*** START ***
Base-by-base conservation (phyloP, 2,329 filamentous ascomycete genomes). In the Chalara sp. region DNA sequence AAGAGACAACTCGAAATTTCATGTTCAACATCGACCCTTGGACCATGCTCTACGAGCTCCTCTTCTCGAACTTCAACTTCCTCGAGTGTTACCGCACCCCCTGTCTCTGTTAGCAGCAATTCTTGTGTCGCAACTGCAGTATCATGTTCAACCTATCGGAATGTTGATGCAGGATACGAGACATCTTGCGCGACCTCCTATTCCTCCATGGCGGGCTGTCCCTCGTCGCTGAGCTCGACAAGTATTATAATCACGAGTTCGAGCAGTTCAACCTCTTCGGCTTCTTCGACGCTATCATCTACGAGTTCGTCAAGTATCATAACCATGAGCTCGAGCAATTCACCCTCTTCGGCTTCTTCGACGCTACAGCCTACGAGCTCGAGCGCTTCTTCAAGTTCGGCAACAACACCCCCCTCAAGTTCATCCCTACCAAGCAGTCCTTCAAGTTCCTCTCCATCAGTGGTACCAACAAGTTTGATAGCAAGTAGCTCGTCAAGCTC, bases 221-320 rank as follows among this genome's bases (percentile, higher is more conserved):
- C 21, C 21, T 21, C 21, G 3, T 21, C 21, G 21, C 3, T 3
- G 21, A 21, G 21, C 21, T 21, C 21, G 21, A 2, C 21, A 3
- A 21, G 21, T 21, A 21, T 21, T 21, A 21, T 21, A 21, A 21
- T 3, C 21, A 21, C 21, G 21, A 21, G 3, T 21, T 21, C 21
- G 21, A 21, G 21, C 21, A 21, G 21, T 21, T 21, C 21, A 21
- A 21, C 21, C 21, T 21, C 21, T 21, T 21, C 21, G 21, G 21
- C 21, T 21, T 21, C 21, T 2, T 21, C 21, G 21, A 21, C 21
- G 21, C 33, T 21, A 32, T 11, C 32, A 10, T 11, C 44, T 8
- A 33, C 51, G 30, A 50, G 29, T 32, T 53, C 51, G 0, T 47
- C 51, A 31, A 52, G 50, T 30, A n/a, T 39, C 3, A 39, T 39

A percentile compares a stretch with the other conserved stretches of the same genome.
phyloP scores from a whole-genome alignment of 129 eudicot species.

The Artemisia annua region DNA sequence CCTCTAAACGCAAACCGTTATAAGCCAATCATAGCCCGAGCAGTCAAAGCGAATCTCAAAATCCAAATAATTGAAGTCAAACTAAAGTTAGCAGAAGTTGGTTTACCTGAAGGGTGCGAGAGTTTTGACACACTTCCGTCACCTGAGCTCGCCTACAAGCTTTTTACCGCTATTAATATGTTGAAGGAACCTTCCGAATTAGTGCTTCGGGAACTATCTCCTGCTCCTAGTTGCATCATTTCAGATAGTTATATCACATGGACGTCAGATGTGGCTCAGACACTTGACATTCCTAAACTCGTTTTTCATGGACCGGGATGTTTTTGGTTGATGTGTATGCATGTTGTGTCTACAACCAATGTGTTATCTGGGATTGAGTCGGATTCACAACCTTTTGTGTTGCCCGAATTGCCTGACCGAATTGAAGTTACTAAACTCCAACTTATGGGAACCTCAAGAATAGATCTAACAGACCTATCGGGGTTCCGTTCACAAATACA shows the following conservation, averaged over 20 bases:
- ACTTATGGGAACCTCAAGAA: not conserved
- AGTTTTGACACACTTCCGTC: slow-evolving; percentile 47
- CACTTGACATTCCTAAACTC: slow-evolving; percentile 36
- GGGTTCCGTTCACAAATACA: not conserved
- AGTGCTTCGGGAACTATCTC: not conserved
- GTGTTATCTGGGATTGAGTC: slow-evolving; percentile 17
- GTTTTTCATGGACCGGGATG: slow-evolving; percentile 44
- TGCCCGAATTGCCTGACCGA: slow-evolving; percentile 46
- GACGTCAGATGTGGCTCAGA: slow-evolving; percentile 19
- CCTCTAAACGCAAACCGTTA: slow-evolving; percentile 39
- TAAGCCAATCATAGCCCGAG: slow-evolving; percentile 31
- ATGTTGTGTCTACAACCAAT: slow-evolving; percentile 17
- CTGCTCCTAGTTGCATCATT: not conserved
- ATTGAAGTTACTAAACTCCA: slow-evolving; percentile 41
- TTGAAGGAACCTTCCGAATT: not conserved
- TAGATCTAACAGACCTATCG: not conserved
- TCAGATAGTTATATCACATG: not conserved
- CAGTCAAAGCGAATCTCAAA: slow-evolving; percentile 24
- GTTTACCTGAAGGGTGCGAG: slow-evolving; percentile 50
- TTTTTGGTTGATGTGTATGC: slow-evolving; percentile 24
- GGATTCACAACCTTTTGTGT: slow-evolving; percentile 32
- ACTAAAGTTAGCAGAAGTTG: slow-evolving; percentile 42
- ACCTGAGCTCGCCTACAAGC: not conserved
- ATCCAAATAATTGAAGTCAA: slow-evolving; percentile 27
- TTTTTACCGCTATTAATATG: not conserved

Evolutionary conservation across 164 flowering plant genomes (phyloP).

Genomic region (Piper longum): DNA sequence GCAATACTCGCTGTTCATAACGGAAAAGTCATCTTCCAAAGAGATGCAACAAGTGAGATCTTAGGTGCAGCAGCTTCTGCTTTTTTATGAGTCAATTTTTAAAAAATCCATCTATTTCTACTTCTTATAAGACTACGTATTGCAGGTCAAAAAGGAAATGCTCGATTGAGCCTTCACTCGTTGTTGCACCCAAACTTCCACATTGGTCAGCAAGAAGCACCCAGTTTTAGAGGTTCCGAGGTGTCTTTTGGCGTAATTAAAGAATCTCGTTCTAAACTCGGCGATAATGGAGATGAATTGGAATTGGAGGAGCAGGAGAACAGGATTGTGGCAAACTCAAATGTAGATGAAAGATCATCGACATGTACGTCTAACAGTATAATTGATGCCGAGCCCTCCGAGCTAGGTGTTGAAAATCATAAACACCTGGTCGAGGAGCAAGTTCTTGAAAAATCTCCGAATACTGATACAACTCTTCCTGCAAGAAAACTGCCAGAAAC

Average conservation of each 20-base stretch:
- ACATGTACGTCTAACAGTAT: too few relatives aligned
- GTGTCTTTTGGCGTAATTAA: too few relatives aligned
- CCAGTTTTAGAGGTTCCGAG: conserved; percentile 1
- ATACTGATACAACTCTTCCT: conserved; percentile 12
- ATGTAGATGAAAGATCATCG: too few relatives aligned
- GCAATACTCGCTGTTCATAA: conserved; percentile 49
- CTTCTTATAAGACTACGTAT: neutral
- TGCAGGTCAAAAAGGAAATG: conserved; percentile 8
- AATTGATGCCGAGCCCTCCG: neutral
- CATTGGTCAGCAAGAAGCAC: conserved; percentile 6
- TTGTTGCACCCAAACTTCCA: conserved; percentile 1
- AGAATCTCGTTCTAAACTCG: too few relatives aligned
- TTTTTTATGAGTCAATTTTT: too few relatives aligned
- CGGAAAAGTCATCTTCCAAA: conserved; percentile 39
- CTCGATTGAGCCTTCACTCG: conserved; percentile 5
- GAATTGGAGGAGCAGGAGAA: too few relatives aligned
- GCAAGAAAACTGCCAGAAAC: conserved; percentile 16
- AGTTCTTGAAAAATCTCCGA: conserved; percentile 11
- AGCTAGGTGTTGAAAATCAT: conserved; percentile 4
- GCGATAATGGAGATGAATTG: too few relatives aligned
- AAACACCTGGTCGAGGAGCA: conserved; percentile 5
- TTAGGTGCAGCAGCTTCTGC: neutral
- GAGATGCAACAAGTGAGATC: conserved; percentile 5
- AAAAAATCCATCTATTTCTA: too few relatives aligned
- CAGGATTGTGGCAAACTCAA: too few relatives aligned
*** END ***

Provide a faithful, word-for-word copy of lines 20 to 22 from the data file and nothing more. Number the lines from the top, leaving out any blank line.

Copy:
- GTGTTATCTGGGATTGAGTC: slow-evolving; percentile 17
- GTTTTTCATGGACCGGGATG: slow-evolving; percentile 44
- TGCCCGAATTGCCTGACCGA: slow-evolving; percentile 46